Waiting for weather, Big Sand Cay
Beyond this is Africa. Standing on the windward beach, staring out across the sapphire sea, on the other side is Senegal, Liberia, the coast once traveled by the slave traders, the rum traders. The beach is strewn with garbage, inexplicable plastic—an empty bottle from Oman that held sunflower oil, a full bottle of prescription pills, a container of mismatched doll shoes. Birds cry, night and day. They must be nesting in the shrubs, for they hover, screaming in sweet, high voices, when we walk past, and fragments of pale gray and brown speckled egg roll down the sand toward the water. The colors of the eggshells are blurred, as if windblown. Rising on the hill at the center of the island, across a stretch of low cactus, a graffitied cinderblock bunker, “property of U.S. government ” stenciled in fading official letters on the wall. The door is curtained with spiderwebs. Bars of a ladder lead through a square in the floor, down, down into something I don’t want to see. The square little room, illuminated by tropical sunlight, feels like a trap. The door to hell, I think—it just flashes into my mind, unpremeditated melodrama.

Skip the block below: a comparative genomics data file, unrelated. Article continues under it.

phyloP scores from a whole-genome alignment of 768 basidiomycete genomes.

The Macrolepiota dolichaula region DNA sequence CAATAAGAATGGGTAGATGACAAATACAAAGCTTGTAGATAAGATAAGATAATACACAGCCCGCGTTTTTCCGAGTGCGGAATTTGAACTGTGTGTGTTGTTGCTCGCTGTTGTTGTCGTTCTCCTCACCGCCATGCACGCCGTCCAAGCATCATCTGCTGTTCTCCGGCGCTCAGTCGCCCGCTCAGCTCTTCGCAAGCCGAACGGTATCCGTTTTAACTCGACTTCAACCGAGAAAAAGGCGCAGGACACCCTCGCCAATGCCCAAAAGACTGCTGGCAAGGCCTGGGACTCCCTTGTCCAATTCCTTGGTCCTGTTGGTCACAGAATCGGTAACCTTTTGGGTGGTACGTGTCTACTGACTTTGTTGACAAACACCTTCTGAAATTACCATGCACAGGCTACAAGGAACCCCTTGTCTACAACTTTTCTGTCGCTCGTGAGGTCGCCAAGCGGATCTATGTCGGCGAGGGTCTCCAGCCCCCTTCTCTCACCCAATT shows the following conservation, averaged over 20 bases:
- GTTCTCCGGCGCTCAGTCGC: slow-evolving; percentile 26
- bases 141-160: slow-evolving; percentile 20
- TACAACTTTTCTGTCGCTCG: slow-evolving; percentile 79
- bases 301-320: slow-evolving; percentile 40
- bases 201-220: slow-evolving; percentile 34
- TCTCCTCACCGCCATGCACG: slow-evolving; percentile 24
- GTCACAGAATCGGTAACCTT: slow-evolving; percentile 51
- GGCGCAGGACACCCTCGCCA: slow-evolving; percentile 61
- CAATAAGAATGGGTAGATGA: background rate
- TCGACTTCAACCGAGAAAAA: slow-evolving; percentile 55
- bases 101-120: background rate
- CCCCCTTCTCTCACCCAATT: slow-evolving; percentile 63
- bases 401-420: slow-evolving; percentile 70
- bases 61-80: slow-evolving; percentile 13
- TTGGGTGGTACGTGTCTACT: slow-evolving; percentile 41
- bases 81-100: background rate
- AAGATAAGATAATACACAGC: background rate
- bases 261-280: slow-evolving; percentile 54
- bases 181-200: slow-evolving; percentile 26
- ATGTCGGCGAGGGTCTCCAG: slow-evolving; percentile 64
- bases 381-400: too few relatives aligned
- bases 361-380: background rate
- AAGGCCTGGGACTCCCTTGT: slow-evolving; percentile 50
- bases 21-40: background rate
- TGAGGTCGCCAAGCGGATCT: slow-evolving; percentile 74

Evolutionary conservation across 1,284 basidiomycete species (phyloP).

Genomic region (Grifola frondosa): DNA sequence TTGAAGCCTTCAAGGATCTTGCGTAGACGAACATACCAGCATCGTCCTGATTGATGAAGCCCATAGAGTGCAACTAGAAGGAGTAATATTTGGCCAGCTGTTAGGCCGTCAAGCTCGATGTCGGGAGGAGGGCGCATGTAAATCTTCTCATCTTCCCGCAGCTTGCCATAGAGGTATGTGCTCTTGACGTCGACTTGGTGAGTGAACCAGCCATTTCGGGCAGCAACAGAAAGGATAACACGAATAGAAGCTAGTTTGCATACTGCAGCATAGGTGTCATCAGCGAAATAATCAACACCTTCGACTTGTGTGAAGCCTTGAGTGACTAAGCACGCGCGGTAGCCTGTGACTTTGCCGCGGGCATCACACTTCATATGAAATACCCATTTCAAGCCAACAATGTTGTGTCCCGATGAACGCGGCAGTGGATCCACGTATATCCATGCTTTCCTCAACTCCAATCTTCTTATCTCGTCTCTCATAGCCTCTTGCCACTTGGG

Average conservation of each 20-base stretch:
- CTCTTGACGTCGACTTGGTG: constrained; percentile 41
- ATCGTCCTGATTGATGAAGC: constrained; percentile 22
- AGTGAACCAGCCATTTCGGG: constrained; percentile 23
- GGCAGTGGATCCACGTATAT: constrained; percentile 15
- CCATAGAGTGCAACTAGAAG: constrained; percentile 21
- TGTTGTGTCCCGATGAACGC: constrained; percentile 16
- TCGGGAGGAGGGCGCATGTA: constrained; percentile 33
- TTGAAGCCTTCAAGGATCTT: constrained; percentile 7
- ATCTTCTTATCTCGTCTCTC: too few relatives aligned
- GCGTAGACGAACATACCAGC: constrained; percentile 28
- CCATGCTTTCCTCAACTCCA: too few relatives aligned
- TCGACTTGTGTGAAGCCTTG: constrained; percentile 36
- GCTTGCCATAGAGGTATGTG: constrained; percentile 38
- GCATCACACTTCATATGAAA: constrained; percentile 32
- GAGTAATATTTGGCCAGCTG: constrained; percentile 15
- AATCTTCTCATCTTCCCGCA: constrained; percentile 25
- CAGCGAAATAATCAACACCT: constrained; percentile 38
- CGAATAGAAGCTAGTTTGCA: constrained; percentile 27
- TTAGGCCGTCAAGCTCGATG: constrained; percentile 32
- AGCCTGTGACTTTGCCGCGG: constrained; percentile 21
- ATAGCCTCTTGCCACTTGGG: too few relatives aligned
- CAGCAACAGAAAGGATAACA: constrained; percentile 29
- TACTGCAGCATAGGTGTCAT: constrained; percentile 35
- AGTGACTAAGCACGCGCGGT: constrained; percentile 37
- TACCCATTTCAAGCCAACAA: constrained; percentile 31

We sail five miles north to Salt Cay for a day, where people have scraped up salt every summer since the late seventeenth century. The small beach is thick with shells and sea glass. The buildings here have the soft corners of old brick. The old salt warehouse sits on a corner near the breakwater, falling apart slowly. Two men have come from conch fishing-shirtless, their eyes unfocused by sun and barometric pressure. The short one asks if I’m married. I tell him yes. I’m single, he says. I’m looking for a woman right now. You want to come and spend some time with me? This is island desperation--a small island, a shoal in the midst of an enormous sea, rough just now with whitecaps. Dude, I say, I don’t have time. We’ve got to get back to Big Sand Cay. I don’t have time? Is that how I explain myself? And what’s with the full disclosure? I have arrived here, looking for groceries, with a strange unstructured openness that seems to follow days on deserted islands. Any sentence seems almost as likely as any other.